The therapeutic landscape for the first-line treatment of non-driver metastatic NSCLC has become complex and, in some cases, controversial. Based on PD-L1 status, do you know which patients should receive immune checkpoint inhibitor (ICI) monotherapy and when ICI should be combined with chemotherapy? Join Drs. Mark Socinski and Edward Garon as they focus on the intricacies associated with making these therapeutic choices, while also looking at future immunotherapeutic opportunities in the neoadjuvant and adjuvant settings.
Keeping Pace in Lung Cancer: Guidelines and the Future Direction of Immunotherapy in NSCLC
Keeping Pace in Lung Cancer: Guidelines and the Future Direction of Immunotherapy in NSCLC
Keeping Pace in Lung Cancer: Guidelines and the Future Direction of Immunotherapy in NSCLC
Welcome to CME on ReachMD. This activity, entitled “Keeping Pace in Lung Cancer – Guidelines and the Future Direction of Immunotherapy in NSCLC” is provided by Prova Education.
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The upward trajectory of medical knowledge associated with the use of immunotherapy in the management of non-small cell lung cancer has reached a fever pitch. Today I’m joined by Dr. Eddie Garon from UCLA. We’ll be discussing not only the intricacies of current immunotherapeutic choice based on patient PD-L1 status, but we’ll also try to take a glimpse into the future. Where can the use of immunotherapy in non-small cell take us, moving forward? This is CME on ReachMD, and I’m Dr. Mark Socinski. Dr. Garon, welcome to the show.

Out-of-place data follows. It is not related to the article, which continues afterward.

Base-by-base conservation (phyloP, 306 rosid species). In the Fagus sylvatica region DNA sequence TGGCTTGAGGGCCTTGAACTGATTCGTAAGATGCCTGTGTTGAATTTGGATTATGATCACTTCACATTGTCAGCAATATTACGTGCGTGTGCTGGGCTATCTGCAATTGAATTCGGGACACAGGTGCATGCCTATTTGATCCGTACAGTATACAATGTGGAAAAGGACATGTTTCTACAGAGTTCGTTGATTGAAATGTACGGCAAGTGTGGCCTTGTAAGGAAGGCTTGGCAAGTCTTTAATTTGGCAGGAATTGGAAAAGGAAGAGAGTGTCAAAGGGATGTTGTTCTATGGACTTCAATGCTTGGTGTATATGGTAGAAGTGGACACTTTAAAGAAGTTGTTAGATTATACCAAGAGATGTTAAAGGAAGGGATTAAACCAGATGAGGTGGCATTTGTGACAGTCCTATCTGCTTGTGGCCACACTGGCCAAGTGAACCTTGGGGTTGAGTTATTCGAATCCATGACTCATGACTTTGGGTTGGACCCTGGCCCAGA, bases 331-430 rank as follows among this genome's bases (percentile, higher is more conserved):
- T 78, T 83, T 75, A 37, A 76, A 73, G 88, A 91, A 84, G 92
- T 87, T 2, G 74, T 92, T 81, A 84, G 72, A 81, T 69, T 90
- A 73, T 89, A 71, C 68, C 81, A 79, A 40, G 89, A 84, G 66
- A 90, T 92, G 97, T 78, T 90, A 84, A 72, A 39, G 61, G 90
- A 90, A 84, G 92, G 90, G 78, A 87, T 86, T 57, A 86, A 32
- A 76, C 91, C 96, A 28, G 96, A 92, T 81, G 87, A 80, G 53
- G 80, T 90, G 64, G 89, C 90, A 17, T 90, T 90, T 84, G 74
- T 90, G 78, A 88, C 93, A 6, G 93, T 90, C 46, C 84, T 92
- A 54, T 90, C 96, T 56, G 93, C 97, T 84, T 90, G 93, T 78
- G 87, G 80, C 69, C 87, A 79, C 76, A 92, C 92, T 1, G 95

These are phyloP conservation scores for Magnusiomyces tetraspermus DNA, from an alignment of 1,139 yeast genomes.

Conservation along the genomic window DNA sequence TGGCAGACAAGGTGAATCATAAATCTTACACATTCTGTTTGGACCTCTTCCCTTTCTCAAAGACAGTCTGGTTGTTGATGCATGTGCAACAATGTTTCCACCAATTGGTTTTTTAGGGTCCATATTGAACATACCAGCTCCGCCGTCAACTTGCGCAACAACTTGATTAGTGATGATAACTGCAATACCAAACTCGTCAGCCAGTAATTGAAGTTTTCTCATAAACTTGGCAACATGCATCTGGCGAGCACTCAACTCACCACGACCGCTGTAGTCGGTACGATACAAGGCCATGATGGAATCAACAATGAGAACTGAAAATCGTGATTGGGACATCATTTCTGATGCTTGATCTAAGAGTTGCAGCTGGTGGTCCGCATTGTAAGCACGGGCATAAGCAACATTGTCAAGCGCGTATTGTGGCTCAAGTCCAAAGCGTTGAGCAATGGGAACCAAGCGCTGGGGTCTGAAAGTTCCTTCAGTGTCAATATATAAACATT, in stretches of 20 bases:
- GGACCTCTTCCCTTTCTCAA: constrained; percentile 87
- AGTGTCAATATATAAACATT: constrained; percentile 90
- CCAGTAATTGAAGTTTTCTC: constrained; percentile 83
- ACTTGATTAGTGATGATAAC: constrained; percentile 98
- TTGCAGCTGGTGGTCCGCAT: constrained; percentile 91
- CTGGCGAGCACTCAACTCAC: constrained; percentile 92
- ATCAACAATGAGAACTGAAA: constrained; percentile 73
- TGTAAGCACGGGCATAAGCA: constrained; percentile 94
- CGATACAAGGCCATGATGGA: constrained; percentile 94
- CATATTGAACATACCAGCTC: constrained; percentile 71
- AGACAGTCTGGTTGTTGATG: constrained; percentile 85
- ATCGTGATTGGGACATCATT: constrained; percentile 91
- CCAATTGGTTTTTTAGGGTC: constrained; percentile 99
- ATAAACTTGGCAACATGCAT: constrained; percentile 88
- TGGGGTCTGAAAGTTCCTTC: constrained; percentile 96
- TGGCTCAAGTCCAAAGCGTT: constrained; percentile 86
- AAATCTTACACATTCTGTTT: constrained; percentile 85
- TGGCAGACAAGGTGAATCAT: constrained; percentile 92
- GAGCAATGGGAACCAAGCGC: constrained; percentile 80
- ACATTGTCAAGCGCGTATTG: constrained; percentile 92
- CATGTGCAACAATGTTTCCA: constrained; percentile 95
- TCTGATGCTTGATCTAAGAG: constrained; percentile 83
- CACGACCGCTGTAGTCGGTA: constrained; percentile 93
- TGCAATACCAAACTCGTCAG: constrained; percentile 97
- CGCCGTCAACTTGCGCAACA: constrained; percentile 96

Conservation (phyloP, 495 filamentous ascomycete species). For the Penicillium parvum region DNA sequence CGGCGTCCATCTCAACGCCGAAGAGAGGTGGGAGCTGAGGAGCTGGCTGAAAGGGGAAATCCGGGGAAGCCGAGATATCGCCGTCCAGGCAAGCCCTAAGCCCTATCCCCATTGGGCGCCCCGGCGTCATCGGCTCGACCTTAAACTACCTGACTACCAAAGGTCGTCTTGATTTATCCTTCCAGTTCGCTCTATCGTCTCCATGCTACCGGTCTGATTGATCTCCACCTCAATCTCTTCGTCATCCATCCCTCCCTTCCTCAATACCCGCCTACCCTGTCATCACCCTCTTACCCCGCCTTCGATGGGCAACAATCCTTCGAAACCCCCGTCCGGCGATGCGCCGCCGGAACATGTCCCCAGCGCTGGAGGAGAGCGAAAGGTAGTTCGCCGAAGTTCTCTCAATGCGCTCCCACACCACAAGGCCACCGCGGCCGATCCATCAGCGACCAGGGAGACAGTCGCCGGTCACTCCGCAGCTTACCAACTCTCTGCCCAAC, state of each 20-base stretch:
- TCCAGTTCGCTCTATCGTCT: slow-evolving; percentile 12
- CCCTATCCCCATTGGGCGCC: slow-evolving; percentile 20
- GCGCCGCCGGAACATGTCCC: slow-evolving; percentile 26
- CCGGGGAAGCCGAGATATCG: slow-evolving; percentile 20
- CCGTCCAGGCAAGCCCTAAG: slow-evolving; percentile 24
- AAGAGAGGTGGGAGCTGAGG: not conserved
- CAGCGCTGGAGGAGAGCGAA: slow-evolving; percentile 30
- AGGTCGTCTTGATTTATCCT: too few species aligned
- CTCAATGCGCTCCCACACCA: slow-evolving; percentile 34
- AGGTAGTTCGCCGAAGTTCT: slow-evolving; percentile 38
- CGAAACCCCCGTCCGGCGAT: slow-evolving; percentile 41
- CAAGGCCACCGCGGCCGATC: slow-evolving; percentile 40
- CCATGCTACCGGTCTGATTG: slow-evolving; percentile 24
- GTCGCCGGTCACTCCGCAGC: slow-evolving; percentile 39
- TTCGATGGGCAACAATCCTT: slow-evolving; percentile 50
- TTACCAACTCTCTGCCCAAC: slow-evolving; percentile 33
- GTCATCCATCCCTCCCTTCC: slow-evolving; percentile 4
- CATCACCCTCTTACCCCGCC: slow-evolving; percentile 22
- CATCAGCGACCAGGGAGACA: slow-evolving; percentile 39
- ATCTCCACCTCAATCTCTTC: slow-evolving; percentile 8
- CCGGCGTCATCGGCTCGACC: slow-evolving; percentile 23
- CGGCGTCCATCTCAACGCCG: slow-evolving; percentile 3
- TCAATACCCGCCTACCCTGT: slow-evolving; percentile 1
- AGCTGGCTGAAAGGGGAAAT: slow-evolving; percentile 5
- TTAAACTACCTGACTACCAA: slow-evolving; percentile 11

Thank you very much for having me.
Dr. Garon, what first-line immunotherapy options are available to us when we have a patient with non-small cell lung cancer that we’ve done comprehensive testing, so we know there’s no driver mutations, and the patient has a PD-L1 status of 50% or higher?
Sure, so first, I think one thing we have to, sort of, evaluate over time is what a driver mutation is, and that is expanding, and for some of those indications, that, I think, is maybe beyond what we’ll talk about today. We still do consider immunotherapy in those situations, like KRAS mutations, certainly perhaps BRAF mutations. But let’s assume that sort of none of the typical driver mutations are present and there is a PD-L1 expression of at least 50%. There are basically 3 monotherapy PD-1 or PD-L1 inhibitors that are approved in that indication. Pembrolizumab was the first to be approved. It was based on the KEYNOTE-024 study. This showed a really impressive median overall survival of 30 months, which really was not something that we were used to seeing. There was, subsequently, KEYNOTE-042 study, which enrolled not only patients at the 50% cut point, but also the 1% cut point. That group, even the patients with 50% or better, did a little worse than the really spectacular results of KEYNOTE-024, and in clinical practice, it’s hard to know what the reality is between those. In the interim, there have been 2 other agents that have been approved in that setting. One is atezolizumab, a PD-L1 inhibitor, and also cemiplimab, which is another CTLA4 inhibitor. One other sort of immunotherapy approach that does not use chemotherapy that is approved in that subset, as well as those with lower PD-L1 expression, is the combination of ipilimumab as well as nivolumab, which also has an approval in that greater than 50%.